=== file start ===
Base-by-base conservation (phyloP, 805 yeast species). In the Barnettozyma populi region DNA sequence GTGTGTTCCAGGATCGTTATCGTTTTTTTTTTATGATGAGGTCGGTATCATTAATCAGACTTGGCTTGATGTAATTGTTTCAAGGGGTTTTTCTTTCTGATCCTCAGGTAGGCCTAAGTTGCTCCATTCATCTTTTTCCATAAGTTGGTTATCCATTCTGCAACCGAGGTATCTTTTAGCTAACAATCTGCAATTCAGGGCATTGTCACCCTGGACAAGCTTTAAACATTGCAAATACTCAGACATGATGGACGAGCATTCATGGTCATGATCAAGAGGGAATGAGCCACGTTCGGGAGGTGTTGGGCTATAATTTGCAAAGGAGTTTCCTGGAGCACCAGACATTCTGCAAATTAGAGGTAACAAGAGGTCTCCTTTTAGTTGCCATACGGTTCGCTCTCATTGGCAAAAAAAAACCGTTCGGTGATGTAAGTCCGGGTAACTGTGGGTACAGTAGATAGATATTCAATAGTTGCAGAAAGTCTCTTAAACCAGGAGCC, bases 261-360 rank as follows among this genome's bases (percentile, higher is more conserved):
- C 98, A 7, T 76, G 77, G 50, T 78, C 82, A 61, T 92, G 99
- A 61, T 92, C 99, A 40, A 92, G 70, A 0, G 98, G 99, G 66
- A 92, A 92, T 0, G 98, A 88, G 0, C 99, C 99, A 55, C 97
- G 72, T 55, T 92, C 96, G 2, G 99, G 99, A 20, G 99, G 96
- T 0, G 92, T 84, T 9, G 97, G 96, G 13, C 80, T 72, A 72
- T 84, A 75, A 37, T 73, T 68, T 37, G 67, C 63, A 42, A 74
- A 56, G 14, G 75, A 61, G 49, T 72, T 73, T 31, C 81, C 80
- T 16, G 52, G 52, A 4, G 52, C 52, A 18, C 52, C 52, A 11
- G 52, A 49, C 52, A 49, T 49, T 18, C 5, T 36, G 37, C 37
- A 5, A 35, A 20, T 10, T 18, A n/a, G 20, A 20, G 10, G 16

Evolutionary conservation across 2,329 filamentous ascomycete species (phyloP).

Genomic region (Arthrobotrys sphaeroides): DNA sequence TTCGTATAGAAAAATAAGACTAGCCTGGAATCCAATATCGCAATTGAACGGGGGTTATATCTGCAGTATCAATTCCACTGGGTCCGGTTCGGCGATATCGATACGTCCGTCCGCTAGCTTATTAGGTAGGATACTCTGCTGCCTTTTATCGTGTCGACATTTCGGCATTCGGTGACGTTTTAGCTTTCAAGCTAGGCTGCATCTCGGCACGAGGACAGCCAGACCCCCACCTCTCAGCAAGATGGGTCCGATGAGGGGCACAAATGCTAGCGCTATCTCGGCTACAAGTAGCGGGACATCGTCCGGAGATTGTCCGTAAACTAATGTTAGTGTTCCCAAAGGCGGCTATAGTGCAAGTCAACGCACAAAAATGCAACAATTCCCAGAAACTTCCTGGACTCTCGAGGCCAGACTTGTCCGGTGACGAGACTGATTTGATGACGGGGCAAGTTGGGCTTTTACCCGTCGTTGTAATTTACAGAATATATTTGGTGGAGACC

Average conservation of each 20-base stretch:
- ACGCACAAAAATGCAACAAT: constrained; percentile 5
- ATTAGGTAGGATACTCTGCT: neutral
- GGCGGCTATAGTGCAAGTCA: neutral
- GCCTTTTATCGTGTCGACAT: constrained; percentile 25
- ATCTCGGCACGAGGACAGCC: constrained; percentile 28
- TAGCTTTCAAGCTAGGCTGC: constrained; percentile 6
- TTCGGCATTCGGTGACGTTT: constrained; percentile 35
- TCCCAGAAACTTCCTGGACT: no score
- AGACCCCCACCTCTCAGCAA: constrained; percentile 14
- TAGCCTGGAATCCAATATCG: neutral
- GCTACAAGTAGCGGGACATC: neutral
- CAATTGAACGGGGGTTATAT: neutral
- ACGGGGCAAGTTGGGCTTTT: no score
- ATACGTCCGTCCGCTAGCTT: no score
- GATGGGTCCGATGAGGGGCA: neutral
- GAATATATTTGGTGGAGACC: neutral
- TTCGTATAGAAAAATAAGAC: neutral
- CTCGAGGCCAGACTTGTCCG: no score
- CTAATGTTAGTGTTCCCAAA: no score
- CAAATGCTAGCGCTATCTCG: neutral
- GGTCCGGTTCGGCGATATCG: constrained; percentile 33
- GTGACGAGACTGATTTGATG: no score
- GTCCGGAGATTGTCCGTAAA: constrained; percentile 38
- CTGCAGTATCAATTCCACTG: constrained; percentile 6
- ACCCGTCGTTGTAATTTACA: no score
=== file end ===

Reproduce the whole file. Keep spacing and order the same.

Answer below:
Base-by-base conservation (phyloP, 805 yeast species). In the Barnettozyma populi region DNA sequence GTGTGTTCCAGGATCGTTATCGTTTTTTTTTTATGATGAGGTCGGTATCATTAATCAGACTTGGCTTGATGTAATTGTTTCAAGGGGTTTTTCTTTCTGATCCTCAGGTAGGCCTAAGTTGCTCCATTCATCTTTTTCCATAAGTTGGTTATCCATTCTGCAACCGAGGTATCTTTTAGCTAACAATCTGCAATTCAGGGCATTGTCACCCTGGACAAGCTTTAAACATTGCAAATACTCAGACATGATGGACGAGCATTCATGGTCATGATCAAGAGGGAATGAGCCACGTTCGGGAGGTGTTGGGCTATAATTTGCAAAGGAGTTTCCTGGAGCACCAGACATTCTGCAAATTAGAGGTAACAAGAGGTCTCCTTTTAGTTGCCATACGGTTCGCTCTCATTGGCAAAAAAAAACCGTTCGGTGATGTAAGTCCGGGTAACTGTGGGTACAGTAGATAGATATTCAATAGTTGCAGAAAGTCTCTTAAACCAGGAGCC, bases 261-360 rank as follows among this genome's bases (percentile, higher is more conserved):
- C 98, A 7, T 76, G 77, G 50, T 78, C 82, A 61, T 92, G 99
- A 61, T 92, C 99, A 40, A 92, G 70, A 0, G 98, G 99, G 66
- A 92, A 92, T 0, G 98, A 88, G 0, C 99, C 99, A 55, C 97
- G 72, T 55, T 92, C 96, G 2, G 99, G 99, A 20, G 99, G 96
- T 0, G 92, T 84, T 9, G 97, G 96, G 13, C 80, T 72, A 72
- T 84, A 75, A 37, T 73, T 68, T 37, G 67, C 63, A 42, A 74
- A 56, G 14, G 75, A 61, G 49, T 72, T 73, T 31, C 81, C 80
- T 16, G 52, G 52, A 4, G 52, C 52, A 18, C 52, C 52, A 11
- G 52, A 49, C 52, A 49, T 49, T 18, C 5, T 36, G 37, C 37
- A 5, A 35, A 20, T 10, T 18, A n/a, G 20, A 20, G 10, G 16

Evolutionary conservation across 2,329 filamentous ascomycete species (phyloP).

Genomic region (Arthrobotrys sphaeroides): DNA sequence TTCGTATAGAAAAATAAGACTAGCCTGGAATCCAATATCGCAATTGAACGGGGGTTATATCTGCAGTATCAATTCCACTGGGTCCGGTTCGGCGATATCGATACGTCCGTCCGCTAGCTTATTAGGTAGGATACTCTGCTGCCTTTTATCGTGTCGACATTTCGGCATTCGGTGACGTTTTAGCTTTCAAGCTAGGCTGCATCTCGGCACGAGGACAGCCAGACCCCCACCTCTCAGCAAGATGGGTCCGATGAGGGGCACAAATGCTAGCGCTATCTCGGCTACAAGTAGCGGGACATCGTCCGGAGATTGTCCGTAAACTAATGTTAGTGTTCCCAAAGGCGGCTATAGTGCAAGTCAACGCACAAAAATGCAACAATTCCCAGAAACTTCCTGGACTCTCGAGGCCAGACTTGTCCGGTGACGAGACTGATTTGATGACGGGGCAAGTTGGGCTTTTACCCGTCGTTGTAATTTACAGAATATATTTGGTGGAGACC

Average conservation of each 20-base stretch:
- ACGCACAAAAATGCAACAAT: constrained; percentile 5
- ATTAGGTAGGATACTCTGCT: neutral
- GGCGGCTATAGTGCAAGTCA: neutral
- GCCTTTTATCGTGTCGACAT: constrained; percentile 25
- ATCTCGGCACGAGGACAGCC: constrained; percentile 28
- TAGCTTTCAAGCTAGGCTGC: constrained; percentile 6
- TTCGGCATTCGGTGACGTTT: constrained; percentile 35
- TCCCAGAAACTTCCTGGACT: no score
- AGACCCCCACCTCTCAGCAA: constrained; percentile 14
- TAGCCTGGAATCCAATATCG: neutral
- GCTACAAGTAGCGGGACATC: neutral
- CAATTGAACGGGGGTTATAT: neutral
- ACGGGGCAAGTTGGGCTTTT: no score
- ATACGTCCGTCCGCTAGCTT: no score
- GATGGGTCCGATGAGGGGCA: neutral
- GAATATATTTGGTGGAGACC: neutral
- TTCGTATAGAAAAATAAGAC: neutral
- CTCGAGGCCAGACTTGTCCG: no score
- CTAATGTTAGTGTTCCCAAA: no score
- CAAATGCTAGCGCTATCTCG: neutral
- GGTCCGGTTCGGCGATATCG: constrained; percentile 33
- GTGACGAGACTGATTTGATG: no score
- GTCCGGAGATTGTCCGTAAA: constrained; percentile 38
- CTGCAGTATCAATTCCACTG: constrained; percentile 6
- ACCCGTCGTTGTAATTTACA: no score